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First Report of a Leaf Anthracnose on Rohdea japonica (Japanese Sacred Lily) Caused by Colletotrichum liriopes (Glomerella Species) in the United States

Trigiano, R. N., Boggess, S. L., Bernard, E. C., Windham, A. S.
Plant disease 2018 v.102 no.11 pp. 2380
Colletotrichum, DNA, Glomerella, Liriope muscari, aesthetics, ambient temperature, anthracnose, ascospores, conidia, conidiomata, control methods, culture media, ethanol, flowers, fungi, humidity, leaves, morphs, mycelium, ornamental plants, perithecia, plastic bags, rifampicin, runoff, sclerotia, small fruits, sodium hypochlorite, solar radiation, tissues, winter, Tennessee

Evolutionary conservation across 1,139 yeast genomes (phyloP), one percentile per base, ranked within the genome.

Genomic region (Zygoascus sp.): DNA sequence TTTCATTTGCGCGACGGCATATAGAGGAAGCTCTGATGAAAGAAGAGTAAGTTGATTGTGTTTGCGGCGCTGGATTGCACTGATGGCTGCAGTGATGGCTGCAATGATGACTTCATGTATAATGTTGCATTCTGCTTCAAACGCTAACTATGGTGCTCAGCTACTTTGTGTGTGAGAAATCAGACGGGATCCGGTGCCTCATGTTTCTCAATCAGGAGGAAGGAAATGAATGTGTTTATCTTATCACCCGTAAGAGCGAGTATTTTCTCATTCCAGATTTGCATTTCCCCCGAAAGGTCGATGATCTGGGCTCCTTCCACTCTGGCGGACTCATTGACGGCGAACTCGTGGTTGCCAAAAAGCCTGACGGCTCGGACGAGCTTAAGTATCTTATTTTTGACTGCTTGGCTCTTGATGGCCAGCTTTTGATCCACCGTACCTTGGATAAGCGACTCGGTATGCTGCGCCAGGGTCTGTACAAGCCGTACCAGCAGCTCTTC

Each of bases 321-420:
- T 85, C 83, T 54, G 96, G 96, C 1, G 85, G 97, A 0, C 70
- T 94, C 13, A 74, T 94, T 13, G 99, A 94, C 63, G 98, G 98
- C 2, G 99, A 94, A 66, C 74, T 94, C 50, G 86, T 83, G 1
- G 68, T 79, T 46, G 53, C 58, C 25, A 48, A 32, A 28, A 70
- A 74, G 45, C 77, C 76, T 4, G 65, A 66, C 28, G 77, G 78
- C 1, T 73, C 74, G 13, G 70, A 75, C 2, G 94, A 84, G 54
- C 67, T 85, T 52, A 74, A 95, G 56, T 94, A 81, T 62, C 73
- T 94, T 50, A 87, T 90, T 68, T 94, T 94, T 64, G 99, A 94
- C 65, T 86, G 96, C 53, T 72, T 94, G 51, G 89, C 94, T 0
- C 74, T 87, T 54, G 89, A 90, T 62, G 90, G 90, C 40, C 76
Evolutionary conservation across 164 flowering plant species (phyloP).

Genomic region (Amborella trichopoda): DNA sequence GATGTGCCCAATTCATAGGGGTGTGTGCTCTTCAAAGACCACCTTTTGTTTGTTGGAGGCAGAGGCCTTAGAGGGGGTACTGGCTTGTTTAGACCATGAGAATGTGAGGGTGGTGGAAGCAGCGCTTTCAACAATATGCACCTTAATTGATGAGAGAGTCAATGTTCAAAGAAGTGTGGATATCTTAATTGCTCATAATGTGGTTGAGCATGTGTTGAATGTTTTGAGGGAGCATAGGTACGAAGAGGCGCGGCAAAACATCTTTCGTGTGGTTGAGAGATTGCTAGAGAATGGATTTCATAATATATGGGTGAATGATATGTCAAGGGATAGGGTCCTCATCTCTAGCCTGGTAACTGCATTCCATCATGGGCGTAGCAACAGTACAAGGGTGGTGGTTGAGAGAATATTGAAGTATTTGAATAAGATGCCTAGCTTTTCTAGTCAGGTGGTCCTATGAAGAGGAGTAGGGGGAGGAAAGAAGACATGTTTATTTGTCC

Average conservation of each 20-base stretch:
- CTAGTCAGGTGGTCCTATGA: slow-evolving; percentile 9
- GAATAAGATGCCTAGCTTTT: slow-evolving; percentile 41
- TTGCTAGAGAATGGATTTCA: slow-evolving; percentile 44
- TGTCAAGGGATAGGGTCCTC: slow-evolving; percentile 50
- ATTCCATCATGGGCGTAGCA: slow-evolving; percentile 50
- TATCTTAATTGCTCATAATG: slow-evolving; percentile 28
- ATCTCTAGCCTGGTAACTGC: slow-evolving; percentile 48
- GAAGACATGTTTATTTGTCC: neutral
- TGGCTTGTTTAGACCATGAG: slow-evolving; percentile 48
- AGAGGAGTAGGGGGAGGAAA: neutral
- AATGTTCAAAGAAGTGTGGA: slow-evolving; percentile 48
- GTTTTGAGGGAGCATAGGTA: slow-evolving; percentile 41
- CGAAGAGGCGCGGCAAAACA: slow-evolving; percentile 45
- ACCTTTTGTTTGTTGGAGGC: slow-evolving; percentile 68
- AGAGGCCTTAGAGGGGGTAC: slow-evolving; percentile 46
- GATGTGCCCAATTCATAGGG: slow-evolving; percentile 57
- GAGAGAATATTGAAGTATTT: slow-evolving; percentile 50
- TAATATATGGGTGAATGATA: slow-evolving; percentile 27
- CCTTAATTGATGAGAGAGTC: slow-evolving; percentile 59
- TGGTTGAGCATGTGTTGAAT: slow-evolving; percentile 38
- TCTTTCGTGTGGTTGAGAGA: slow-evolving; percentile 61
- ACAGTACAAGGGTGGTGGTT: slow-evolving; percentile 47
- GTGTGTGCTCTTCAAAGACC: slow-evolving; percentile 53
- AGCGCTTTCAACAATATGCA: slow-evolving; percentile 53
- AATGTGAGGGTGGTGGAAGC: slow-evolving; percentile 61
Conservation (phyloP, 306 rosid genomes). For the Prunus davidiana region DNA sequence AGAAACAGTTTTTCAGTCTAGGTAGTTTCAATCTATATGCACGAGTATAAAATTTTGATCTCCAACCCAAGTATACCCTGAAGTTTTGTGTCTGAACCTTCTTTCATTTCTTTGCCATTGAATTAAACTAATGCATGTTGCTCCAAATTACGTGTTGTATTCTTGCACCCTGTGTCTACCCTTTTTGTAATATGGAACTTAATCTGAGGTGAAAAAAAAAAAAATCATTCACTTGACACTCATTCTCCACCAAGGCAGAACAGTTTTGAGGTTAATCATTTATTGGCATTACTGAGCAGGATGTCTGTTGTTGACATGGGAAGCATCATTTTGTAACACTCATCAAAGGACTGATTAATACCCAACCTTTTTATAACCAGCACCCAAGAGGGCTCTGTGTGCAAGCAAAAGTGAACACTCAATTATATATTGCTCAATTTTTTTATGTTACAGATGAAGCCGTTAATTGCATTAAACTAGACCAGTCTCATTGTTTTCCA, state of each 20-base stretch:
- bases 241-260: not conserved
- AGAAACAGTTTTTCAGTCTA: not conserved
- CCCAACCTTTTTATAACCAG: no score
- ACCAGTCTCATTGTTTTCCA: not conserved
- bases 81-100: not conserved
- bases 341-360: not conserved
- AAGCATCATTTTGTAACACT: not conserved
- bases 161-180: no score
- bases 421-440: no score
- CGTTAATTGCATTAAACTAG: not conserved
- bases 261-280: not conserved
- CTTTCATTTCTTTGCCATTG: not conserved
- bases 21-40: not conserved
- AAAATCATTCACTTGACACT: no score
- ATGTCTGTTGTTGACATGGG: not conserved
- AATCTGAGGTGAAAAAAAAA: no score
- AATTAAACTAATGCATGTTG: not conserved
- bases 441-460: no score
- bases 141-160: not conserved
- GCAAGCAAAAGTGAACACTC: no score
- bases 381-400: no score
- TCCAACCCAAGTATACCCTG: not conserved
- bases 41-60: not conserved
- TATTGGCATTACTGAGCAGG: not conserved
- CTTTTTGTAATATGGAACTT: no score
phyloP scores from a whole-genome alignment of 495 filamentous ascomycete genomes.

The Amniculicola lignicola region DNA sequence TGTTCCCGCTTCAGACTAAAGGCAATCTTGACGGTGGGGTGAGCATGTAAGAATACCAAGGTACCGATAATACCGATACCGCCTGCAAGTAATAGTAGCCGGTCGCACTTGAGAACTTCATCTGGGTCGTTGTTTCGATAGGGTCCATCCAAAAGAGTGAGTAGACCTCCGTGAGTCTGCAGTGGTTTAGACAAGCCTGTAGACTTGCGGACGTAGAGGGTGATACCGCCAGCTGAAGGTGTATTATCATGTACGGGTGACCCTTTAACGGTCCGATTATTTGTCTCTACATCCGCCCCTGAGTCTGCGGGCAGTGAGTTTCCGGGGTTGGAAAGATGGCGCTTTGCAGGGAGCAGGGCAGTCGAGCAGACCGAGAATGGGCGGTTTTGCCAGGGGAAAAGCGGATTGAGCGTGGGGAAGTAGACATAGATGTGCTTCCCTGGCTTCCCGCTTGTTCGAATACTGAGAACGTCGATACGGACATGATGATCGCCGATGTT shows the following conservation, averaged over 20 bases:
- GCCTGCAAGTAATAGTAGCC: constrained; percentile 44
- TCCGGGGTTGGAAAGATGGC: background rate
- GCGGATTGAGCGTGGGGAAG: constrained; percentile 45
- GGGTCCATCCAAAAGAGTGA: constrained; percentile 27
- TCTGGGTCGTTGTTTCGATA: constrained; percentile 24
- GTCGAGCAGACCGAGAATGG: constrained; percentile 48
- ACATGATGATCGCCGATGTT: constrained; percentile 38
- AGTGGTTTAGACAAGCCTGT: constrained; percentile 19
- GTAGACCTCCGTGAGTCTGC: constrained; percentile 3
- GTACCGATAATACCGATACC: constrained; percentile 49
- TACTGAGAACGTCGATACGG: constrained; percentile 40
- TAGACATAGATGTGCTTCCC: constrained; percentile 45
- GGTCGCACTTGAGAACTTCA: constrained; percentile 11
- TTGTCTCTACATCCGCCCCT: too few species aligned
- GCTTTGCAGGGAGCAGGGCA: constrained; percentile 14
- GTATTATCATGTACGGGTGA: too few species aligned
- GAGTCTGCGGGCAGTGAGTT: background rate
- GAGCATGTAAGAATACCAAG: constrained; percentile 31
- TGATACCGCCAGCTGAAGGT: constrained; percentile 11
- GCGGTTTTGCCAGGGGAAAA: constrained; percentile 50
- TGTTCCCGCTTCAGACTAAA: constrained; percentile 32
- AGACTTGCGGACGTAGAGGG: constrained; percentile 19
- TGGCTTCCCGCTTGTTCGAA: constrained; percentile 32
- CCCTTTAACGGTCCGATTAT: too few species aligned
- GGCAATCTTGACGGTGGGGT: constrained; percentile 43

Rohdea japonica (Asparagaceae: Japanese sacred lily) is an ornamental garden plant in the United States but is native to eastern Asia. The species is typically evergreen in warm growing areas but can be deciduous in colder climates, has inconspicuous flowers, and produces bright red berries that are persistent in winter. In May of 2016 and 2017, anthracnose-like, circular lesions with red borders surrounded by chlorotic tissues were observed on leaves of R. japonica at the University of Tennessee, Knoxville. Signs included numerous cushion-like, dark acervuli with prominent, long, black setae formed on necrotic tissue. Conidia were single celled, colorless, fusiform to linear, and had a mean (n = 20) length of 24.8 µm (21.3 to 27.3 µm) and a mean width of 4.4 µm (4.0 to 5.1 µm). The description of the disease and the fungus agreed well with the reports of Colletotrichum liriopes infecting R. japonica (Kwon and Kim 2013) and Liriope muscari (Oo and Oh 2017) in Korea, except the conidia in these reports were slightly narrower. A similar disease of R. japonica caused by a Colletotrichum sp. was reported from California (French 1989). Lesions with a border of healthy tissue were excised and dipped in 70% ethanol for 30 s, immersed in 1.3% NaOCl for 10 min, and rinsed three times in sterile water. Tissues from the margin of lesions were transferred to half-strength potato dextrose agar augmented with 10 mg of rifampicin/liter and incubated in the dark. Two colony morphotypes were apparent after 1 week: a dark, black, flocculent mycelium with conidiomata and conidia, without setae, and a light brown, appressed slimy mycelium with numerous red-brown perithecia formed on orange-pigmented mycelium. The eight ascospores/ascus had a mean (n = 20) length of 18.5 µm (14.4 to 20.8 µm) and a mean width of 6.8 µm (5.8 to 7.6 µm). A Glomerella sp. sexual stage is often associated with Colletotrichum spp., but none has been reported for C. liriopes (Réblová et al. 2011). Sclerotia (Kwon and Kim 2013; Oo and Oh 2017) were not observed in our cultures. DNA was extracted from both colony morphotypes and amplified with ITS1-S4 primers (White et al. 1990), and the amplicons were sequenced. Sequences from both colony morphotypes were identical (MH005034) and aligned perfectly with GenBank accession HM585396 for C. liriopes. Sequences for five other C. liriopes entries in GenBank were the same as our sequence except there was a single nucleotide variant (C to A) at bp 494. Leaves of 10 plants were sprayed with a 1 × 10⁵ conidia/ml suspension to runoff, and 10 control plants with sterile water. Plants in containers were placed in plastic bags and maintained in high humidity at room temperature for 2 days and then grown for 28 days exposed to natural light in our lab. Anthracnose symptoms appeared after 10 to 14 days and were identical to the original disease profile; control plants were symptomless. Only the dark black mycelium was reisolated from lesions. We concluded that the disease on R. japonica was caused by C. liriopes. The disease did not kill plants in Tennessee but did affect their aesthetic quality, and therefore, control measures should be developed and employed.